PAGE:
But the irony in Black Dogs is far larger: it is not just that June’s or Bernard’s analyses of the irrevocable transformation of their marriage following a momentary incident in France are misguided or obscure – but that they will always fall short. McEwan’s wider search, beyond the narrator’s scrutiny of the ‘black dogs’ episode in June’s life, is, as it were, for the place of the June episode within the world of the black dogs. As with Forster’s greatest fictional articulation of a transcendent evil, A Passage to India, there is that sense of dwarves shaking hands, of the protagonists being slightly too small for their story – as if, above a certain threshold, they resist our efforts to see them as more ennoblingly interesting, because the landscape they inhabit is inimical to sacrosanct human idiosyncrasy.
McEwan shares Forster’s sensitivity to landscape as a numinous protagonist: just as it is the irreducibly colossal vista of the Indian plain that does most to lower Mrs Moore’s spirits as she travels back towards her ship after her visit to the Marabar Caves, so it is ‘the arid horizon, the dry mountains ahead ... the mad vigour which forced growth to cling on in the harshest of places’ which leads June to a deep, demoralising agoraphobia even before she encounters her dogs, an elemental pitilessness that will endure with infinite stamina whatever her love for her husband, her politics, her will. McEwan’s prose evokes this natural menace with tender precision. It is also in the French landscape that June locates a countervailing moral positive, in the serene farmhouse stumbled on as she and Bernard turn back from the scene of her ordeal (McEwan offers a moving glimpse of what would have lain ahead – also ‘the metaphorical landscape of the future’, which they never see), and which she impulsively buys and retires to for most of her remaining life, and then bequeathes as a happy holiday domain to her daughter and son-in-law.
If McEwan shares with Forster a certain symbolic grammar of good and evil, he is also both more Manichaean and more optimistic. For June, the significance of her black dogs is that they cause her to become aware of God: the incident brings not destruction but direction, reveals not a black hole but a goal. McEwan is concerned – in the most unsatisfactory sections of the novel – to complement this totemic experience with a number of climactic encounters for the narrator, in which evidence of a beneficent providence alternates with in timations of a spooky malignity undermining human affairs. He visits June’s farmhouse at night some time after her death, and narrowly avoids putting his hand on a poisonous scorpion: has his sudden feeling that there is another human presence in the house with him saved him, or nearly seduced him? He accompanies Bernard to Berlin to witness the demolition of the Wall – a lesson on the final defeat of the socialist ideal of a perfectible society, or confirmation of the political supremacy of people power? – and sees him rescued from an attack by local thugs by a young woman whose likeness to June Bernard has already remarked. At such points McEwan’s metaphysical inquiry shrinks to picturesque conundrums and a rather smug irony, a knowing wink of, You can’t rule it out, can you? Worst of all, the decision to place the narrator and his wife’s first declaration of love for each other at the site of the Majdanek extermination camp, looks like exploitative and sentimental melodrama – even if we have already heard all about his belief in the redeeming power of etc. When McEwan strays from the specific circumstances of June and Bernard’s life together his history becomes backdrop, moral positions are exaggerated into gestures and the numinous pales into superstition: you feel he is attempting to cast the net a little too wide.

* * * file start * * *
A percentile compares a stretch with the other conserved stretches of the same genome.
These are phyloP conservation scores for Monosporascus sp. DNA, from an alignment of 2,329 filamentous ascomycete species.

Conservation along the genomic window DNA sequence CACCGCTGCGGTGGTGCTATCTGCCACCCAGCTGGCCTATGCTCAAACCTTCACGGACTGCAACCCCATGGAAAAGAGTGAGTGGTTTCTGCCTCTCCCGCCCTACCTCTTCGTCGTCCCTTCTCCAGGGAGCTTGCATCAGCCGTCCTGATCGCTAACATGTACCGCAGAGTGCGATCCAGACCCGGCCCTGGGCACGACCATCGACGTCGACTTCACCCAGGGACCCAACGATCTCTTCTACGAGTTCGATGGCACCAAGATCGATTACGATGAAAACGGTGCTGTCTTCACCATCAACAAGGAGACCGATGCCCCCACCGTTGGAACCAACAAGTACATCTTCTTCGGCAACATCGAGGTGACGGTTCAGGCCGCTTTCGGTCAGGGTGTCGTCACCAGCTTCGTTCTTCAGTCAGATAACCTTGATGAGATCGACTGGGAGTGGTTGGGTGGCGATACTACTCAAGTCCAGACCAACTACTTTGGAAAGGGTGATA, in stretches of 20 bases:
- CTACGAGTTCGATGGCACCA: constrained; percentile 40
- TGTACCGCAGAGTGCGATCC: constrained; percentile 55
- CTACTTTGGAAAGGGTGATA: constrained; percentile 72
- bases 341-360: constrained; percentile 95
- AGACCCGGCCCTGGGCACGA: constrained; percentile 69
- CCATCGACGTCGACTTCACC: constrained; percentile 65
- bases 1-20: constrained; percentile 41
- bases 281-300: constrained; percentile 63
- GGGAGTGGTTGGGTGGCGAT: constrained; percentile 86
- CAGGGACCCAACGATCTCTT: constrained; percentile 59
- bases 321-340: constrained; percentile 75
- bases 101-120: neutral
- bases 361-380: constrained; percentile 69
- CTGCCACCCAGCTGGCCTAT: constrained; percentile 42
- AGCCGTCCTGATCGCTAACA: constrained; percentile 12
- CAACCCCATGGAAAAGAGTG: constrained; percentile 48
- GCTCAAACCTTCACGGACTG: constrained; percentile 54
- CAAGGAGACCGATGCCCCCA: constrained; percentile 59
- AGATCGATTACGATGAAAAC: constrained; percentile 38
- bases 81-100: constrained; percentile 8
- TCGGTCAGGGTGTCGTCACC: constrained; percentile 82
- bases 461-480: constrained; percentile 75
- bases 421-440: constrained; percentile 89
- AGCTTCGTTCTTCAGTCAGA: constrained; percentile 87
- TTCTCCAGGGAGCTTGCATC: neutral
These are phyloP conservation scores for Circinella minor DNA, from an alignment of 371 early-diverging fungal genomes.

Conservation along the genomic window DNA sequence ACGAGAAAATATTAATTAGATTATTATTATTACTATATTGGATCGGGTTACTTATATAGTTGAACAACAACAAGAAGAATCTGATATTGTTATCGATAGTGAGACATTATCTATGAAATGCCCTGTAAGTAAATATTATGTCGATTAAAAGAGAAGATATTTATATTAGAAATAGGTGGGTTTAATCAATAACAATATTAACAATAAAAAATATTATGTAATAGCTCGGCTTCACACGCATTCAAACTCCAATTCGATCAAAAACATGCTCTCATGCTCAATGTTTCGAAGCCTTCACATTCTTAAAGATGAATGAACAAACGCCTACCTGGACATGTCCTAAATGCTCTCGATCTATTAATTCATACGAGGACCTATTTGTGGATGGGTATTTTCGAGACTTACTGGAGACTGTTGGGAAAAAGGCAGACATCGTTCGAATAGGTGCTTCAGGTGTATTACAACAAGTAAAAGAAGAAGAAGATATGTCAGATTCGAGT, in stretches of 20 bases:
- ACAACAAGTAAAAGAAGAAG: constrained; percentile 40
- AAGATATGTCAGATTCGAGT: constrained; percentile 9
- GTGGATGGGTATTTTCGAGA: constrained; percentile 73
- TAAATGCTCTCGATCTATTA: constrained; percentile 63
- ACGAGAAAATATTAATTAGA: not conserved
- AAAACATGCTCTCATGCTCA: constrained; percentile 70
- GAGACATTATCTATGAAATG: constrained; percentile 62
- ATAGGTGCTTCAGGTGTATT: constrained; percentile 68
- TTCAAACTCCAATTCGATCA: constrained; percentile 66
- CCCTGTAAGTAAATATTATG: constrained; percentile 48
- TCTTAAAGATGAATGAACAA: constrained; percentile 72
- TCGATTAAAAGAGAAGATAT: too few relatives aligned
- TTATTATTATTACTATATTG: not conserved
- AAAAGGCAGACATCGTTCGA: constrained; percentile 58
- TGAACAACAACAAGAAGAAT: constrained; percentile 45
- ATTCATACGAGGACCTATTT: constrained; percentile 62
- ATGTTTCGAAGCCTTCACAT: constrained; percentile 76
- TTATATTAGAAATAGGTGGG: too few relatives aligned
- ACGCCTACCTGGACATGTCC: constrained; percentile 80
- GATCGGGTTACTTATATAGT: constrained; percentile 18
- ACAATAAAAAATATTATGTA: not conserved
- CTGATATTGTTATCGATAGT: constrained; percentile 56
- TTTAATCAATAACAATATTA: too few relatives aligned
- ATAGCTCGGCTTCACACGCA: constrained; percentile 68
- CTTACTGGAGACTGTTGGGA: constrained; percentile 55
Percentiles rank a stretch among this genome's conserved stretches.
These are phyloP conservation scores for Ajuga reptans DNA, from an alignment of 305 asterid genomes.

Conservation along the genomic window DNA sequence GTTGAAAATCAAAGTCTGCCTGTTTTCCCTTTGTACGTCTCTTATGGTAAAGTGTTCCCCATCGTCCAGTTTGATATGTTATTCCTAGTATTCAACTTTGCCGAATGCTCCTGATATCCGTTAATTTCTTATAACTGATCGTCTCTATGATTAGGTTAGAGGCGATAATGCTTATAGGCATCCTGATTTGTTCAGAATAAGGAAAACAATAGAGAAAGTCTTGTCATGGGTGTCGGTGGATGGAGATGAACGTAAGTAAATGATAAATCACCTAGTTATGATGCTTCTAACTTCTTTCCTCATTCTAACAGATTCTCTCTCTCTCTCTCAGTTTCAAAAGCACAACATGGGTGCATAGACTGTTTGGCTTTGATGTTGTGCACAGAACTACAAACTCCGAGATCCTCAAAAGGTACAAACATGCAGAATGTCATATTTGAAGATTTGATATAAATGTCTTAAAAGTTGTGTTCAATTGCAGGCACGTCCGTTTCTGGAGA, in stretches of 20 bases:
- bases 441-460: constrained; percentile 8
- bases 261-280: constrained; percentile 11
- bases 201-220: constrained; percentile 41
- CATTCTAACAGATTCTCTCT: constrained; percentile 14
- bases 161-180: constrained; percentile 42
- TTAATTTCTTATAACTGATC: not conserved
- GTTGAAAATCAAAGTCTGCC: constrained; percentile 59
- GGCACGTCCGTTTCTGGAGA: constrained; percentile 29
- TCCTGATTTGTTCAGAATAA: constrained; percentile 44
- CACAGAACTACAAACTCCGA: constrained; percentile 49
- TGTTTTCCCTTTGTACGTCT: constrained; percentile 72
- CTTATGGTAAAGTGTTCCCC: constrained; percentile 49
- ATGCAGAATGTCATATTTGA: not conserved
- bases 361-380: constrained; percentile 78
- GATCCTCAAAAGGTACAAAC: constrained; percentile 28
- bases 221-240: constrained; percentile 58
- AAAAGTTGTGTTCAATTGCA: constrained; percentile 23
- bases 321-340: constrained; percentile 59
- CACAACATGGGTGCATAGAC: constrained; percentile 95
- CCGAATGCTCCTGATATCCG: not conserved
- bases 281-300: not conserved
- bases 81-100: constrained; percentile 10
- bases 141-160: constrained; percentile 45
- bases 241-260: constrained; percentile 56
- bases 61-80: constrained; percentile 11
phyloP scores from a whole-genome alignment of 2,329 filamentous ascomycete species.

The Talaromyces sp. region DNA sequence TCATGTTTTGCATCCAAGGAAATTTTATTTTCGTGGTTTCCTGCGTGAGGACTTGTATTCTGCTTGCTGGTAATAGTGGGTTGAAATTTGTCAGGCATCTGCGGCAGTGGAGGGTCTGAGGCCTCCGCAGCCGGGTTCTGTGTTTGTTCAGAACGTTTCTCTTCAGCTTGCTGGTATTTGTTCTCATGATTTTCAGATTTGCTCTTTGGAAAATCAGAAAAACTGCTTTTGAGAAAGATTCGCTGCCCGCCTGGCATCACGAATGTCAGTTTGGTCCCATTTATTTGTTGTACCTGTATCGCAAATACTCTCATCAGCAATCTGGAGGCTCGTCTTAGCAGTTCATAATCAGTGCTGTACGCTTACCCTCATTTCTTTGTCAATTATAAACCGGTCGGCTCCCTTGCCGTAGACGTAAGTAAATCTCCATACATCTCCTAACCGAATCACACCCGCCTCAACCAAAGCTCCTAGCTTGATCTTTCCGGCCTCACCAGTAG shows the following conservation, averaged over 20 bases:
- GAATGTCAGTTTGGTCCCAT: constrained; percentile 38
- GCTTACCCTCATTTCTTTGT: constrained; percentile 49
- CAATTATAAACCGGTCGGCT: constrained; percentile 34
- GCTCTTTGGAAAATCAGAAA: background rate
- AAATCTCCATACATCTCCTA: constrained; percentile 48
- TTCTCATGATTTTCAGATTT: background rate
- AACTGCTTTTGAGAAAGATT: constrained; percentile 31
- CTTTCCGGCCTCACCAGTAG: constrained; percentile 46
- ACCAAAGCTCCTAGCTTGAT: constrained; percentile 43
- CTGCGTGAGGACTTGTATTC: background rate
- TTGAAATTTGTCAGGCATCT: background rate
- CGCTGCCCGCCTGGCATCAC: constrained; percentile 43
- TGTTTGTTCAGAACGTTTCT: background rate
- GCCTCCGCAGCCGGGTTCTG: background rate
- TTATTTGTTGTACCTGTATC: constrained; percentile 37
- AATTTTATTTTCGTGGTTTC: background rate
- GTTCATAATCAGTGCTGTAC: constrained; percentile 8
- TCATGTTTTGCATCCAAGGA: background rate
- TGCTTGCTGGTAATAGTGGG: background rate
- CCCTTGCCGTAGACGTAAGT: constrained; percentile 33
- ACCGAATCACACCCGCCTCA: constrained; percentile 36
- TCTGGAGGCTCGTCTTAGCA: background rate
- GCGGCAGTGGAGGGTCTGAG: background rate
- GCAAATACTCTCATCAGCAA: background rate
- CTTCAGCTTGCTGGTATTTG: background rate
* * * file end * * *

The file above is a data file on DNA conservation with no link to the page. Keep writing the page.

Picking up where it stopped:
So what about these dogs? I’m inclined to think it’s McEwan’s major error to let us see them at all. The narrator drops his studiedly personal navigation of the tale and in the final section of the book gives you what is offered, without evident authorial irony, as the authoritative, objective account of what happened. Not only has the relativistic collage of verdicts over the preceding pages accumulated to argue no such thing; it also brings the unknowable rather too near. Forster may not have been disingenuous in insisting he had no idea what was going on inside the Marabar Caves; he was in any case wise not to limit its implication by privileging his readership with a look. McEwan’s method, on the other hand, tells us not enough more than we’d pieced together already for the revelation to seem worth the wait, and too much for us to retain our feeling of menaced ignorance. Ultimately the evil in Black Dogs is too familiar to be frightening. Neither does it, therefore, escape its teller, unlike the ghastly stoic butchery performed by the two lovers in The Innocent, which utterly overwhelms the interest of a Cold War spy story. This novel’s evil is more like the dimming light-bulb of negation, undramatic and unkinetic, that breaks the back of A Passage to India – but it isn’t allowed to undermine McEwan’s economical, considered tale.
What does get away, however – indeed, what lingers most at the end of this thoughtful and compassionate novel – is not the evil it encloses, but the truly strange God that its heroine discovers: a ‘coloured invisible light’, as she distantly defines it: an apparently impersonal, undemanding, non-denominational presence. We go no further with her in comprehending it, even less far in seeing the point: not so much transcendent as reductive – a boring God, even, to an observer, a God whose disciple seems unable to rise above hippyish cliché in pronouncing her devotion to Him. In this respect June is entirely and successfully lost to Black Dogs, to her author and his readers. Where MeEwan’s narrator, seemingly at one with the novelist, touchingly but all too predictably celebrates human love in the face of evil, his novel’s imaginative distinction is its plausible suggestion of a sane, serene life sustained in a private region somewhere where even its characters, their politics, and most of all their love, cannot go.